Skoda's new Roomster looks like it could be a small SUV, but it isn't. It also has the face of something very retro, and the windscreen graphic of a Saab. This is neither a beautiful mini-MPV nor a visually continuous one, but there's a certain wacky, Multipla-like charm here and the rear seats offer big headroom and a fine view out.

They slide in a Meriva-like, mega-legroom way, and do all the right folding and removability tricks. It's interesting that Skoda launches the Roomster just as loss-making Seat laments its lack of a small, Citroën Berlingo-baiting MPV as it seeks to reinvent itself beyond a forced "sportiness".

The craziest SUV award goes to Nissan's Terranaut concept, designed to explore uncharted parts of the world as a kind of mobile laboratory. This vast piece of three-seater squareness with its puncture-proof tyres was designed at Nissan's London studio.

Lotus, in contrast, revealed its APX, or Aluminium Performance Crossover, produced to advertise its capabilities to other carmakers. This seven-seater 4x4 looks virtually production-ready. The structure, too, can be created as anything from a giant SUV to a two-seater sports car, just by altering the lengths of the extrusions and changing the "nodules".

In fact, the APX is so close to a production car that one wonders if it was a job created for a client who then got cold feet. If so, that's a shame because no one else has produced a viable all-aluminium SUV. Lotus also showed its new Europa S, a kind of Elise GT with extra civility and a weight of only 995kg. Initial pictures were not flattering, but I'm pleased to report that the real thing looks happier.

Other sports cars included the Opel GT, an open two-seater that's a rebadged Saturn Vue from the US , the production coupé version of the BMW Z4, Porsche's new 911 Turbo and GT3, and the Alfa Spider, which is an open Brera.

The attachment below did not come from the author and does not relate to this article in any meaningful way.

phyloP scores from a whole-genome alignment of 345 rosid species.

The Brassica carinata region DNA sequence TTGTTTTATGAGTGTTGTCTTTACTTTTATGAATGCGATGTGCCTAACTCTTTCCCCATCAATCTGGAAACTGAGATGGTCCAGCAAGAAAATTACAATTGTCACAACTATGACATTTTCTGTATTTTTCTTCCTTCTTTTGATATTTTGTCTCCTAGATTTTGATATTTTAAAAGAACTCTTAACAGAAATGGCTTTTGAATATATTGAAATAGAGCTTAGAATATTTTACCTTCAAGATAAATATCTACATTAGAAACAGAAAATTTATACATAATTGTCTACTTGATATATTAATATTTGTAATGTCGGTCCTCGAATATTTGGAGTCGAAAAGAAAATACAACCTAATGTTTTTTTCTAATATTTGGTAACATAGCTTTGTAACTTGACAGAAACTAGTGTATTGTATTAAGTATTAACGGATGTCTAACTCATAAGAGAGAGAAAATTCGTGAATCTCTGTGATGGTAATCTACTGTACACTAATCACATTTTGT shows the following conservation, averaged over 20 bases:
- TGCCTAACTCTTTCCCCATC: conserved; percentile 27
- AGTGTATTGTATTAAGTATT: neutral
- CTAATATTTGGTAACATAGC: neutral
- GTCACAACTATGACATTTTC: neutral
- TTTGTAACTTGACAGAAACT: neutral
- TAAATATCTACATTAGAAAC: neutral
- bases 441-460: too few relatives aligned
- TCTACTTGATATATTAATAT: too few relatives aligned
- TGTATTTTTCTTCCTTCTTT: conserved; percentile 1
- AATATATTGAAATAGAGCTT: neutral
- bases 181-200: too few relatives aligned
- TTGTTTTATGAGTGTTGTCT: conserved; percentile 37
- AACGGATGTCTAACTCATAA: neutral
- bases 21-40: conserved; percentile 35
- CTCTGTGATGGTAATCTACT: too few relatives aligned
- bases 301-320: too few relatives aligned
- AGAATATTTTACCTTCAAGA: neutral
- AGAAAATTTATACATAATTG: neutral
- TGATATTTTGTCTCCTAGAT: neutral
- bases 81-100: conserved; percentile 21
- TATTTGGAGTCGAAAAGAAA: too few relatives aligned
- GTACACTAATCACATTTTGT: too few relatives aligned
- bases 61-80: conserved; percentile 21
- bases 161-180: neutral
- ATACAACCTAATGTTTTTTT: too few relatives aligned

The coupé-cabriolet onslaught continues with Vauxhall's Astra Twin-Top and Volkswagen's Eos, and Ford revealed the production version of the Focus CC. More intriguing was a Peugeot 407-based show car from Heuliez, the body-builder that engineered and makes the Vauxhall Tigra.

The 407 Macarena is surely unique in being a CC with four doors, yet the boot is short behind its ample interior. By contrast, Citroën had the C-AirPlay, a frisky little car with an openable glass roof and portholes in the lower doors to give the visual stimulation of the road speeding by.

But over at Kia was maybe the most interesting compact hatchback of all, the oddly-named Cee'd ( the "seed" of Kia's European future, apparently).

Designed in Germany to be built in Slovakia from the end of this year, the Cee'd will replace the Cerato and looks terrific. If the production car can match the concept (panoramic roof possibly excepted), Kia will truly have come of age. And beleaguered European carmakers will be worried.

76th International Motor Show, Palexpo, Geneva, until 12 March.